I also see these dynamics play out online a lot, and it’s always really disheartening – and not just because it involves making personal assumptions about total strangers, as well as pressure to argue back in case those stereotypes take hold and undermine autistic voices. The thing is, lots of people (autistic or not) just don’t want to plaster their worst moments all over social media. Some people do, to seek advice or reassurance, and that’s great; but for others, the vulnerability and risk of judgement isn’t worth it – and this might be particularly true for people who have spent their whole life being judged around social norms.

Just because someone isn’t shouting about their difficulties doesn’t mean those difficulties don’t exist. Again, this raises the issue of comparing adults (who can usually control what they reveal about themselves) to children (who usually can’t control what their parents reveal about them) – perhaps this should give us all food for thought about the public documentation of autistic children’s lowest points online!

The result of all this is a huge number of people who are “autistic enough” to meet the diagnostic criteria, and certainly “autistic enough” to face mocking and bullying and discrimination and inaccessibility because of it, but suddenly NOT “autistic enough” to be taken seriously when we want to address it.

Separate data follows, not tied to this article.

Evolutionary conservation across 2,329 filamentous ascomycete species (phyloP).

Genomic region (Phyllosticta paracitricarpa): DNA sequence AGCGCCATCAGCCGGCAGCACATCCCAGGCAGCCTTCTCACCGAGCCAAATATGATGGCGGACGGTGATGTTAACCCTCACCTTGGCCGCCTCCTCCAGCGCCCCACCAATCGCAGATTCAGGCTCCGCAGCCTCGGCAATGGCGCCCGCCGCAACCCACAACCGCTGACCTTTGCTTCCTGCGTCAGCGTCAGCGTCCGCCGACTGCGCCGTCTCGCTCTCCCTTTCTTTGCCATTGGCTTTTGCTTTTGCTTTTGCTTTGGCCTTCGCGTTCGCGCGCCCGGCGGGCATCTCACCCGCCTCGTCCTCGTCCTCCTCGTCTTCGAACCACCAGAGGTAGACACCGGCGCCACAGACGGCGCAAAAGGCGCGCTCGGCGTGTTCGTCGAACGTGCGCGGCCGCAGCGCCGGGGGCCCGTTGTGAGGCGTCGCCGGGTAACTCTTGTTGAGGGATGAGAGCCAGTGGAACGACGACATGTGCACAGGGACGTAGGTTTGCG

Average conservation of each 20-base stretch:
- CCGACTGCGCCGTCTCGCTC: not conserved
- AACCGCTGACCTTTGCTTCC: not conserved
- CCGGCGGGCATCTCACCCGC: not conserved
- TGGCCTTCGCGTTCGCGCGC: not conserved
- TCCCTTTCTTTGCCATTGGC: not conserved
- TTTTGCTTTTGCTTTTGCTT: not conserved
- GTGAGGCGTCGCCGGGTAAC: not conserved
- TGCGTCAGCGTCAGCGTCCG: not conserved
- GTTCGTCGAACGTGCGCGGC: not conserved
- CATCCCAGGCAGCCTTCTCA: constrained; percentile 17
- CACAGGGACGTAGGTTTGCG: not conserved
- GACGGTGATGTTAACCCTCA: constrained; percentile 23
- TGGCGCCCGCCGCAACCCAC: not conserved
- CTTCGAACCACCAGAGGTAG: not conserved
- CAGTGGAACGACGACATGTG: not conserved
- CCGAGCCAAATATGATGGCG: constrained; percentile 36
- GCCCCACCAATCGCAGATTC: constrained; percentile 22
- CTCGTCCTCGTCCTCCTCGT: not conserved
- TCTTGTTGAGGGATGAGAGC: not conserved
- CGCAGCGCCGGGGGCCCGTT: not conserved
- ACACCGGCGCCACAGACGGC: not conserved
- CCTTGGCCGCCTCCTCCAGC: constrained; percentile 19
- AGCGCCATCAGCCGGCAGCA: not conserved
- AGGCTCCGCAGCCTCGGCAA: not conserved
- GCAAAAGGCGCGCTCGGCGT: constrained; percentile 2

It’s another example of the false binary – if you’ve communicated an opinion, then your autism must not cause any difficulties – which, inevitably, means the only people who are actually listened to are people who aren’t autistic. This contributes to another stereotype of autism as being only about outward behaviours (in other words, how autism affects neurotypical people), ignoring sensory issues and other “invisible” differences. Clearly, autism can also affect the lives of parents and other relatives, but it can be damaging when this is the only perspective considered.

Indeed, our Know Your Normal participants were overwhelmingly positive about their families as a source of support, but many were reluctant to disclose mental health problems to family because they didn’t want to be a burden on them – highlighting the impact of constantly framing autism as a burden. We now know that the autistic spectrum is as diverse as humanity itself. That’s not a reason to become defensive and double down on stereotypes – it’s a reason to think bigger.

We’re all different, so one person’s experience doesn’t have to take anything away from another person’s experience.
As it stands, autistic people often face a double bind in talking about these experiences – any positive aspects might be used to dismiss us altogether, but any negative aspects might be used against us to promote wholly negative stereotypes.

Know Your Normal is all about empowering autistic people to assess and communicate our own “normal” rather than being obliged to conform to rigid expectations – whether they’re expectations from the neurotypical world, or expectations about what an autistic person should be.

For more information about Know Your Normal, and to download our free toolkit for assessing and communicating mental health, visit our Know Your Normal toolkit page.

Share